By Jarret Adams
“If the U.S. moves forward with new nuclear power plants the cost of electricity will be significantly lower than if we do not pursue new plants,” said Mike Howard, senior vice president of research at the Electric Power Research Institute (EPRI). According to EPRI’s research, the cost of electricity in 2050 in a carbon constrained environment would be nearly twice as high without construction of new nuclear plants and coal with carbon capture and storage (CCS).
“A full portfolio of technology options is the least costly solution to decarbonizing the economy,” Howard concluded. The EPRI research showed that reaching carbon reduction goals by including new nuclear plants and coal with CCS would result in electricity prices increasing by 80% by 2050. Without nuclear energy and CCS, electricity prices would rise by 210% by 2050 – a significant difference.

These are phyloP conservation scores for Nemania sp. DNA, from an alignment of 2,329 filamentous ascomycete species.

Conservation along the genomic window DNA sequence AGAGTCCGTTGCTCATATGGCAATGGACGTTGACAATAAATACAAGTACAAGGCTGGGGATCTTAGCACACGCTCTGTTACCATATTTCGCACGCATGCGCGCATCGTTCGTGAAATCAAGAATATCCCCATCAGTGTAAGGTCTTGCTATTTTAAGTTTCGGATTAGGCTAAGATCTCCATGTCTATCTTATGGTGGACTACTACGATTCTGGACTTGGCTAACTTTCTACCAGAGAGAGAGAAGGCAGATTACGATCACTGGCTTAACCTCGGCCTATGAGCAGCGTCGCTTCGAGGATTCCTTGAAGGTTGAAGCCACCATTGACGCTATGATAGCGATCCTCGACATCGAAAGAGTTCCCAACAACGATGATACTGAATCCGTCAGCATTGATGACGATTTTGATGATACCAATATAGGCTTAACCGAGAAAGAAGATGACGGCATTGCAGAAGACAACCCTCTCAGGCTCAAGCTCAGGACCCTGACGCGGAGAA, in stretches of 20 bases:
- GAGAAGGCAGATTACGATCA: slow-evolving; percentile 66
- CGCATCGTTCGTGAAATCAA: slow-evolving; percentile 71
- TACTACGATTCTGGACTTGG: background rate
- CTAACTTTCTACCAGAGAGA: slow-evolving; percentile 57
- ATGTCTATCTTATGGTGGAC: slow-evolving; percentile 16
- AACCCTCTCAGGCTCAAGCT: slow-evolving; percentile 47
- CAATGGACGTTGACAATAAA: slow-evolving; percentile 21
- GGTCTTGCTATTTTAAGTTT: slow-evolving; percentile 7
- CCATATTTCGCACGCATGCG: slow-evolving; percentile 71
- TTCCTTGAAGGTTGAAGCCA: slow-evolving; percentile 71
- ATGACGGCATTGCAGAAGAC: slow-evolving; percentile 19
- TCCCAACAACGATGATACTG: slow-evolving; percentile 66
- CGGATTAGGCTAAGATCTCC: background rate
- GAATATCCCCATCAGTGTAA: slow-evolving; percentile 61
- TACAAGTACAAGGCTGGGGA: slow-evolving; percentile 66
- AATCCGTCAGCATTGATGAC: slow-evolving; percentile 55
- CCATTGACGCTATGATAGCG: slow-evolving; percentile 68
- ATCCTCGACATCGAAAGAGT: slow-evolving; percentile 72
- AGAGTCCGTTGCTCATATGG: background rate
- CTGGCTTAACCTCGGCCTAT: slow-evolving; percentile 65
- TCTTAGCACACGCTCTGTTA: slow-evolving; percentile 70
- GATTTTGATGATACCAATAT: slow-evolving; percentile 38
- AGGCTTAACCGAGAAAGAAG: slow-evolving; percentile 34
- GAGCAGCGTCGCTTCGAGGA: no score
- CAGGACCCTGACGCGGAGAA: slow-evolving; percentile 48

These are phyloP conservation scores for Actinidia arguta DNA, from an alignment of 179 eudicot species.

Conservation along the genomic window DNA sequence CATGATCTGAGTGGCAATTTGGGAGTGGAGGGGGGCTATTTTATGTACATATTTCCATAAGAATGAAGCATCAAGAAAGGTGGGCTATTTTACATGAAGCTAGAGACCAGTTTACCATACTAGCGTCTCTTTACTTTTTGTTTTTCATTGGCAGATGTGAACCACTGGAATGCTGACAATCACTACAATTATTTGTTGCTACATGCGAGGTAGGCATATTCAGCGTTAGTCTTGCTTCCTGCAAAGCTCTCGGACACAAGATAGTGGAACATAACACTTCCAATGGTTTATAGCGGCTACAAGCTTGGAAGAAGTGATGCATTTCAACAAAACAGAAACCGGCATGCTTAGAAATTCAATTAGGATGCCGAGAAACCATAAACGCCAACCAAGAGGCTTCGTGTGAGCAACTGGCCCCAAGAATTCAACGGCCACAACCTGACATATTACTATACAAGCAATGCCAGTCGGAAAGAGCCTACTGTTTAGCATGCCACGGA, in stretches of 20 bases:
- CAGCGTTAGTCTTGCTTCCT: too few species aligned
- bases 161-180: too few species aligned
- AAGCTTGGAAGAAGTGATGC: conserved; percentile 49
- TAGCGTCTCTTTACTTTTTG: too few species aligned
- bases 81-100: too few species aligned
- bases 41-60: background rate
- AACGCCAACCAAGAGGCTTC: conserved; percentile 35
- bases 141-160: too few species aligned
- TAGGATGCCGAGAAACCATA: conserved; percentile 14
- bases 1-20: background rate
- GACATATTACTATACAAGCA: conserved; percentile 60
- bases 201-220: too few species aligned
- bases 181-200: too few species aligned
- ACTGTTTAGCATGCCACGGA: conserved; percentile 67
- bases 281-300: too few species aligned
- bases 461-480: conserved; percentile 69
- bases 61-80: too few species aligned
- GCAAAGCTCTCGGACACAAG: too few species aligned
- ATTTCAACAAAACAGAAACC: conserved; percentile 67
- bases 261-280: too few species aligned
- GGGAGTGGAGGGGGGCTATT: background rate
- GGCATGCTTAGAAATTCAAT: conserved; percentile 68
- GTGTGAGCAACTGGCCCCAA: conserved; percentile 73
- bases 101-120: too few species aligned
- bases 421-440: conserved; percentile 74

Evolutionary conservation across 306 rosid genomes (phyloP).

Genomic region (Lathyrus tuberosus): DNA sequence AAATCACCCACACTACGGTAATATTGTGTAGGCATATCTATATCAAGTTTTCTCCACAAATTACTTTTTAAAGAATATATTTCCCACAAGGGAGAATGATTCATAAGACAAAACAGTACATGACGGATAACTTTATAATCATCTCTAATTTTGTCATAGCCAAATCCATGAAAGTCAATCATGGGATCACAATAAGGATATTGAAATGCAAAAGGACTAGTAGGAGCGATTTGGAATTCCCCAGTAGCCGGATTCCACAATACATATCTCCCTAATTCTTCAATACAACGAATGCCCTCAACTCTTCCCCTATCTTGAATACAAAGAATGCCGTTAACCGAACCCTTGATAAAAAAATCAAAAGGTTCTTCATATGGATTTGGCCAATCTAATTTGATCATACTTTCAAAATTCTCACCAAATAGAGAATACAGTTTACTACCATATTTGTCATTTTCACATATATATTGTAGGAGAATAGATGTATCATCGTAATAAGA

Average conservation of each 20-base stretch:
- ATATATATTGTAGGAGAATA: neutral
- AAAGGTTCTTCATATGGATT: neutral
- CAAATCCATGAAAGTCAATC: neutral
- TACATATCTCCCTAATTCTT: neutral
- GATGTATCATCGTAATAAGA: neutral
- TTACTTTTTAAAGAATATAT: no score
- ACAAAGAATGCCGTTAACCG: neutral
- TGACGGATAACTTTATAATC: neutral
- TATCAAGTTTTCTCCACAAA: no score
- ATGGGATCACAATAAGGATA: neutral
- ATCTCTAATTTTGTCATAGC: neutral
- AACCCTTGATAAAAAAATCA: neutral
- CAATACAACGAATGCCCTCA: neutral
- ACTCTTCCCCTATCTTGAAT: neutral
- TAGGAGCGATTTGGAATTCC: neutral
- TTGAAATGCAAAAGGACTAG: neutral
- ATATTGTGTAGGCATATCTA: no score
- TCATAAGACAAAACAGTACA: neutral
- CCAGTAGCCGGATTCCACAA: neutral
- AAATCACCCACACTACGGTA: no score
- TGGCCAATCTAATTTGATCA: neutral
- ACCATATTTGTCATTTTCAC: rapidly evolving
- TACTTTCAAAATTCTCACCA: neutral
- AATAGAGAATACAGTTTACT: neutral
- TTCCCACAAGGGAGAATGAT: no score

At the briefing, Jerome O’Leary from the United Association of Plumbers and Pipefitters discussed how the revival of nuclear energy would lead to thousands of new jobs for craft workers, such as welders and pipefitters.
In addition, senior staffers from the office of Sen. Mike Crapo (R-Idaho) and the Third Way, a progressive think tank, found common ground in their support for expanding nuclear energy in the United States to meet our future electricity demand and increase energy security.